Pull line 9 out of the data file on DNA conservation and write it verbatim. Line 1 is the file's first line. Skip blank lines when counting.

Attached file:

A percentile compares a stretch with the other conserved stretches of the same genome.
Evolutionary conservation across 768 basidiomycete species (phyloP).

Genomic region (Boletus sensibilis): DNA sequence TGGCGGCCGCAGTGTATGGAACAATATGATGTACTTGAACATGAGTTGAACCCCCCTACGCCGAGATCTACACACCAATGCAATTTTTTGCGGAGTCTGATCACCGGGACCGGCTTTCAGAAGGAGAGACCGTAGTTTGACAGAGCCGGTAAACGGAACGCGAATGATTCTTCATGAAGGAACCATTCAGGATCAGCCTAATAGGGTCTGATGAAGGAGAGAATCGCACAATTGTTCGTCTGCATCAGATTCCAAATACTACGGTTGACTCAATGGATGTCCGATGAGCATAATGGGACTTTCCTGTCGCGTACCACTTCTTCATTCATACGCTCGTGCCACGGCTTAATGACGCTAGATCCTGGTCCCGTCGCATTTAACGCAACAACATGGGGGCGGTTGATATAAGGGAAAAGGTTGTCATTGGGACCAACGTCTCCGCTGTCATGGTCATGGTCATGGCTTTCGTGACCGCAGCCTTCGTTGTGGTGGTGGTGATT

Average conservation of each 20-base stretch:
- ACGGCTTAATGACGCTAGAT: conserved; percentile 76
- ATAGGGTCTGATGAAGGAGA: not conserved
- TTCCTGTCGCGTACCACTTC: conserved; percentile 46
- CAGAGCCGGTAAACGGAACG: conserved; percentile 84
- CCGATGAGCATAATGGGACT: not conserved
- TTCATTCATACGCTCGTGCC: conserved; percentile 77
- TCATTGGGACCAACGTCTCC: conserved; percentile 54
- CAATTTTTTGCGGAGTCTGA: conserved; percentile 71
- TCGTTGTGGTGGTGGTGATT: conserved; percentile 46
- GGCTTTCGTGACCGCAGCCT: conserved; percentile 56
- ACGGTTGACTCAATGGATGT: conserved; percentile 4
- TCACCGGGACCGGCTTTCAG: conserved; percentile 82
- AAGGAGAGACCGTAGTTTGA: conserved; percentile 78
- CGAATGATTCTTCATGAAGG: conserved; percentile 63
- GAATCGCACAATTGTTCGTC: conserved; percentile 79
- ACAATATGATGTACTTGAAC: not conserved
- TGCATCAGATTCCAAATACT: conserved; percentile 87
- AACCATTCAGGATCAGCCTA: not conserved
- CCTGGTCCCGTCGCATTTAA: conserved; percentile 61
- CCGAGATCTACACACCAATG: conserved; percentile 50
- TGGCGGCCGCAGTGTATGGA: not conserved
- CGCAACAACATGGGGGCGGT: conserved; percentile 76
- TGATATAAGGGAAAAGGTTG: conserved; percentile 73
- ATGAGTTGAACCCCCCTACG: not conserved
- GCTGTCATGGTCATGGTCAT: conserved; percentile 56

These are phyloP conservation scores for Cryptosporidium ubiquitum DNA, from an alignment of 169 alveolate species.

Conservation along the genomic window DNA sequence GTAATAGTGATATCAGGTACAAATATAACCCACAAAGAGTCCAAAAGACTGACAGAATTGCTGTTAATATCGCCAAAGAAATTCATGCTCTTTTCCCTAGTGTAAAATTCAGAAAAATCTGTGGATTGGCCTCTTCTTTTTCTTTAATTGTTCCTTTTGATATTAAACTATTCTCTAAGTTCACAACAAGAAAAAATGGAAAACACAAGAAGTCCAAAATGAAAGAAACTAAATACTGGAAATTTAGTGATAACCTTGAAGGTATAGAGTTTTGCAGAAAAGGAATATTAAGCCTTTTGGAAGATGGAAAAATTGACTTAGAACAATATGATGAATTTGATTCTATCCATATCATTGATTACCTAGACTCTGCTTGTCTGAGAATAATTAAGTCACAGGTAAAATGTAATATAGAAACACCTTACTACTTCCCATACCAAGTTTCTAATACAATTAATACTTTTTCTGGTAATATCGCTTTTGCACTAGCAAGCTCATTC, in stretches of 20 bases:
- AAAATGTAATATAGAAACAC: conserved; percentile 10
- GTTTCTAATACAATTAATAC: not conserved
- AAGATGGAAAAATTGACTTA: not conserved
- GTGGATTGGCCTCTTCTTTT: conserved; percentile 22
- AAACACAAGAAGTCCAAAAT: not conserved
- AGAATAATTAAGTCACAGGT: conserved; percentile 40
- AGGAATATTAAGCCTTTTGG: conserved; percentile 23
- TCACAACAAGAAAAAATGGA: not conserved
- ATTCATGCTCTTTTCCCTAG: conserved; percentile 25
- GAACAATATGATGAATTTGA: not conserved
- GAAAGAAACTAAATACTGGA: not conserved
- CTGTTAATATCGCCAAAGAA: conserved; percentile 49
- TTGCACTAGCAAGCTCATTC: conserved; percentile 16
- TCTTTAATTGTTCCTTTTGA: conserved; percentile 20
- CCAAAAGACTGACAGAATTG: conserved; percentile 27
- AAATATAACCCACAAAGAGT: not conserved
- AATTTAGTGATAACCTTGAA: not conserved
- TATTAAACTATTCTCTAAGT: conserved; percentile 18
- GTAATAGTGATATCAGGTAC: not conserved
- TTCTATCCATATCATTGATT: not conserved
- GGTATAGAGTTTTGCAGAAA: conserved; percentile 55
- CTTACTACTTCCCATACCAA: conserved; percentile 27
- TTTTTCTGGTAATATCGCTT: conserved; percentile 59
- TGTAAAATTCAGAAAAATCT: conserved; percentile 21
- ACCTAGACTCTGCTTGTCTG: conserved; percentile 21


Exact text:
- CCGATGAGCATAATGGGACT: not conserved